Features Published 22 May 2014

An Experiment in Comedy

In the latest in his occasional series on stand-up, Chris Bennion attends one of The Invisible Dot's monthly Experiments.
Chris Bennion

In a tiny room near Kings Cross, on a sun-blasted Sunday evening, a hungover Matt Crosby (of Pappy’s Fun Club fame) is discovering that the audience’s ‘nerve-mistaken-for-grey-hair-leading-to-unbelievable-horror’ stories are far more grisly than his. The Penny Dreadful’s David Reed is encouraging an audience member to (mentally) explore their own bottom. And Gemma Whelan hasn’t turned up.

Welcome to The Invisible Dot’s ‘Experiments’, led by stand-up Mike Wozniak. A night where established acts can let it all swing out (see above) and try out new/experimental material in front of a small but extremely understanding audience.

If you’re the kind of comedy fan that relishes seeing the germ of an idea or who likes their comedy a little less polished, than this might be right up your chuckle alley. Six (good) comedians at £8 is tremendous value in anyone’s book – unless you’re writing a book about just how little you value comedians, in which case it might strike you as a little steep – and the audience is made up entirely of what I would call ‘comedy fans’ (you know the ones, t-shirts, glasses, definitely own a Daniel Johnston album). I have been to and performed at enough comedy gigs to know that this is actually a rare and beautiful thing.

For my mind, it wasn’t nearly as experimental as I would like from an evening called ‘Experiments’ (but then I suppose they had to call it something and ‘some comedy’ doesn’t really cut the mustard). Sadly I had envisioned Wozniak creating some kind of (comedic) human centipede from his performers, stitching together a Frankenstein’s monster of an act and letting it run amok through the audience – each comic both out of their depth and rising to the challenge.

What it was, in fact, was a bunch of stand-ups you’ve heard of, trying out new material.  It wasn’t quite the dusty, well-worn preview-strewn road to Edinburgh but it was certainly something that looked and smelled a little bit like it. Edinburgh 2015, perhaps.

Is that bad? No. Is it experimental? Well, we could quibble about semantics all evening, but no. Does it matter? Kind of. Doesn’t it? It kind of matters.

So, what did I want it to be? Improv? Lord, no. Improvised comedy is the preserve of failed American actors in continental comedy clubs aimed exclusively at backpackers, successful American actors in continental comedy clubs aimed exclusively at backpackers and people who play Hacky Sack.

Did I want dangerous, line-crossing audience participation? Not really, though I’d now really like to see a comedy show that fits that description. Did I want every act to attempt to push the boundaries of comedy to such a degree that comedy as we know it would be a weird shape? I’m easier to please than that, so not really.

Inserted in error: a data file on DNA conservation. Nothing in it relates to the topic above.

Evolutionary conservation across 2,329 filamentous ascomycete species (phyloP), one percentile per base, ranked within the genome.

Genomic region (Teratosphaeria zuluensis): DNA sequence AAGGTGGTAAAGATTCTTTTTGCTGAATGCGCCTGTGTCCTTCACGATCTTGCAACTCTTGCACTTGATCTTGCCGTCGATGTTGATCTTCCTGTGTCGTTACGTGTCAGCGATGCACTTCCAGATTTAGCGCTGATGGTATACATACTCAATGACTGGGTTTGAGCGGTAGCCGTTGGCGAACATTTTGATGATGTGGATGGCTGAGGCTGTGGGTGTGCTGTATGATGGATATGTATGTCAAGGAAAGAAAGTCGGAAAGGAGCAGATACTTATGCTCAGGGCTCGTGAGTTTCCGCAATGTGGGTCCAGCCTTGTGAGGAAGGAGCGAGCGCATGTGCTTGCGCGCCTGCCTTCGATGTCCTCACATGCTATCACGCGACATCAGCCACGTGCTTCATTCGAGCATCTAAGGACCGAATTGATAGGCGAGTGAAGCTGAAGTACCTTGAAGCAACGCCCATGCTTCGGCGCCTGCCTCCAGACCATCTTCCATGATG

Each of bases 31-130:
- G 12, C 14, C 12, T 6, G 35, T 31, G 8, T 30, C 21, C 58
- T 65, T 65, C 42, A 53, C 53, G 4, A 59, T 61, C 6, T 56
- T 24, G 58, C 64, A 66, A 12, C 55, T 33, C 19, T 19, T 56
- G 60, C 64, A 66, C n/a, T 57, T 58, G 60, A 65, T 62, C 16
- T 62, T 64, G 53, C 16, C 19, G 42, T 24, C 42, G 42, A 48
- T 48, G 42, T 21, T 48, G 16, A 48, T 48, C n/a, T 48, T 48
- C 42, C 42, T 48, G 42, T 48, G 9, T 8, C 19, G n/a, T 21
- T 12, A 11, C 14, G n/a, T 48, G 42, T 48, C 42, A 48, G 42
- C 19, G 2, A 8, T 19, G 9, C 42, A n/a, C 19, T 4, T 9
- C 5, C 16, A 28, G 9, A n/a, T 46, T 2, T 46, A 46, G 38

Look, being a comedy audience is hard, right? All that laughing, and occasionally not laughing. The constant threat of audience participation or of a comic asking you what you do for a living. The pressure to laugh at the right things at the right time at the right volume. It can be intense. And then, a new material night? That’s even worse. Then we are cast as arbiters, judges, editors. We then have to make sure we don’t accidentally laugh at the bad stuff. It’s serious pressure.

At an open mic night last year, in a moment of sheer panic, I shouted ‘YES!’ at a comedian after a joke had fallen totally flat. The thing was, I liked the joke. And though it hadn’t worked, it had great potential and I didn’t want the comic scrubbing it off their list. ‘YES!’ I honked. I even tried a thumbs up. They muttered something about ‘taking the piss’ and moved on. They almost certainly killed that joke dead that very night. And it was my fault! I was only trying to help!

So when I turned up at ‘Experiments’, I was prepared. I’d spent all day mentally going through my various reactions to experimental, on-the-edge comedy (the whole gamut from the discerning nod to outright panic). I had worked hard to rid myself of any expectations of tight fives or neatly packaged gags. I was ready to be subverted, surprised and experimented with.

Instead, I was faced with what was essentially a (very high quality) open mic/new material night for established acts. I wasn’t prepared for that. I was expecting the unexpected and I got the expected, which was unexpected, so really, I should have expected it. But I didn’t.

I’ll definitely return to Experiments in the future (it’s monthly at the moment) and you should too. I’d love the performers to pick up Mike Wozniak’s gauntlet and take advantage of an audience who are literally expecting anything to happen. Be bold, be brave. Do something that you wouldn’t usually do. We, the audience, are prepared for it. We’re there to experiment as much as you are.

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Chris Bennion

Chris is from Wales but you wouldn’t believe it. He is a writer of sorts but not really. He writes bits and bobs about television for the Mirror Online and likes to think of himself as a playwright, despite little or no evidence to back this up. He has also written and performed stand-up comedy, once winning the 1995-96 Women’s South London Darts League trophy for his efforts.

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